Hooray to the growing list of Republicans who not only criticize Donald Trump, but also pledge they won’t vote for him or support his candidacy in any way!
Sadly, most prominent South Carolina Republicans can’t count themselves as members of that commendable group. Lt. Gov. Henry McMaster gave one of the nominating speeches for Trump at the GOP convention. Gov. Nikki Haley has been critical of some of the things Trump has said but still gives him her support.
Only Sen. Lindsey Graham has said – and said it early – that he wouldn’t vote for Trump under any circumstances, although he doesn’t plan to vote for Hillary Clinton either.
It is hard to come up with any other elected S.C. Republican who has fully denounced The Donald.
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A number of other notable Republicans, however, have washed their hands of Trump. Fifty of the nation’s most senior Republican national security officials last week signed a letter saying Trump “would put at risk our country’s national security and well-being.”
Joe Scarborough of MSNBC’s “Morning Joe” – a former GOP congressman from Florida – wrote in a Washington Post column this week that, after hinting that “Second Amendment people” could find a solution to the problem of a Clinton presidency, Trump needs to go.
“At long last, Donald Trump has left the Republican Party few options but to act decisively and get this political train wreck off the tracks before something terrible happens,” Scarborough wrote.
Democrats, meanwhile, are watching that train rumble down the tracks with glee and the hope that many other Republican candidates will be on board. They reason that, for now at least, the smart thing to do is stand by and watch while the wheels come off.
There is ample smugness in this point of view, but much of it is well earned. Democrats are entitled to say, “We didn’t make you nominate a lunatic to run for president.”
But it is interesting to contemplate, as a mental exercise, what Democrats – who are high-handedly chiding Republicans for their spineless refusal to condemn their candidate – would do if they were riding the same train. Is there any equivalent situation imaginable in which fringe Democrats might succeed in nominating a presidential candidate so loathsome that middle-of-the-road Democrats couldn’t stomach him?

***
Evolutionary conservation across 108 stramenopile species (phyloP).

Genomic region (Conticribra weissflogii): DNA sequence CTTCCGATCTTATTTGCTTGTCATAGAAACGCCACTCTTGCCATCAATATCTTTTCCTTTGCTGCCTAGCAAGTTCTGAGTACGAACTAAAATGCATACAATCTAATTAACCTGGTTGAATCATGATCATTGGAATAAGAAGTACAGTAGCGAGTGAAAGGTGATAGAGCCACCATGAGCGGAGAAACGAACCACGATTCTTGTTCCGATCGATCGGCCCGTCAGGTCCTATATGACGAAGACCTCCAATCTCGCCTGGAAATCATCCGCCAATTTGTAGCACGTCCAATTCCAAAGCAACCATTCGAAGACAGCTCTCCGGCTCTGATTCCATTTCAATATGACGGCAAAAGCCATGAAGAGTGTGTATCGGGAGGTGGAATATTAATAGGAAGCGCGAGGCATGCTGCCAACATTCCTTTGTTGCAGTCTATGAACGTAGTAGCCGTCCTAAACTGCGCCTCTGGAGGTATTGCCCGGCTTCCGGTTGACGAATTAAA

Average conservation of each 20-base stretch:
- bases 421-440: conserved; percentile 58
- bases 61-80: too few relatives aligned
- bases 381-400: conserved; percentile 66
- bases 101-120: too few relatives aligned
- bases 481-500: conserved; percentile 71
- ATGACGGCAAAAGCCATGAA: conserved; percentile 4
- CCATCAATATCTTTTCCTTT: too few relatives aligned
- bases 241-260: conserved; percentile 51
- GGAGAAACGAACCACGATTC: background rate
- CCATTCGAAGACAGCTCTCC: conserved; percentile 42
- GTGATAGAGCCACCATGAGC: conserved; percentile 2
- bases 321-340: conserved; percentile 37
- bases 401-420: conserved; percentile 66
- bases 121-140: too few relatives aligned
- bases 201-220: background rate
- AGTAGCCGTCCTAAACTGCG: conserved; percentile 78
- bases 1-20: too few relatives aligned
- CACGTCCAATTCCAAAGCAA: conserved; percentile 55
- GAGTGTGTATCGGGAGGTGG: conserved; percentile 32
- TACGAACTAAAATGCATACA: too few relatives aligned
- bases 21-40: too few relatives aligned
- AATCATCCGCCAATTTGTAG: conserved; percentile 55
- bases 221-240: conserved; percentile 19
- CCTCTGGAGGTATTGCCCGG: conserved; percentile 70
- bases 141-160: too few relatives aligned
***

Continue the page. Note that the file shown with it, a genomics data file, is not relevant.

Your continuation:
To establish equivalency, this candidate would have to come from the far left and espouse the sort of simple-minded ideas you might have heard at the drum circle in a commune around 1972. And his personal life would be a template for rejecting anything that resembled traditional propriety.
He would openly admit to using recreational drugs, while maybe not the addictive ones. He would not have been divorced three times, but that is only because he has no interest in the institution of marriage.
He opposes capitalism, big banks, militaristic adventurism, fossil fuels, organized religion, the upper class, processed food, national borders, nukes, fascism and deodorant. He still uses the phrase, “far out.”
This candidate definitely would not emerge from the political class. For example, those who say that Bernie Sanders is the left-wing equivalent of Trump are mistaken.
Sanders, a longtime U.S. senator, also has been a mayor and a congressman. He is a disciplined, well-informed politician who ran a conventional campaign within the confines of a major party and who holds views, which, though left-leaning, are fully within the American mainstream.
And no one else within the current Democratic political establishment really is the equivalent of Trump either.
As the Republicans did, Democrats probably would have to turn to the field of entertainment to find the equivalent of Trump. Alec Baldwin? That would be close.
The question Democrats have to ask themselves is, if someone like Baldwin were their nominee and he seemed in danger of wrecking the country if elected, would they renounce him and allow someone such as Ted Cruz, someone they really can’t stand, to become president?
Maybe Democrats, in all their smugness, need to show some pity for the plight of their Republican friends. It’s not easy watching your party self-destruct.
James Werrell is editor of The Herald opinion page.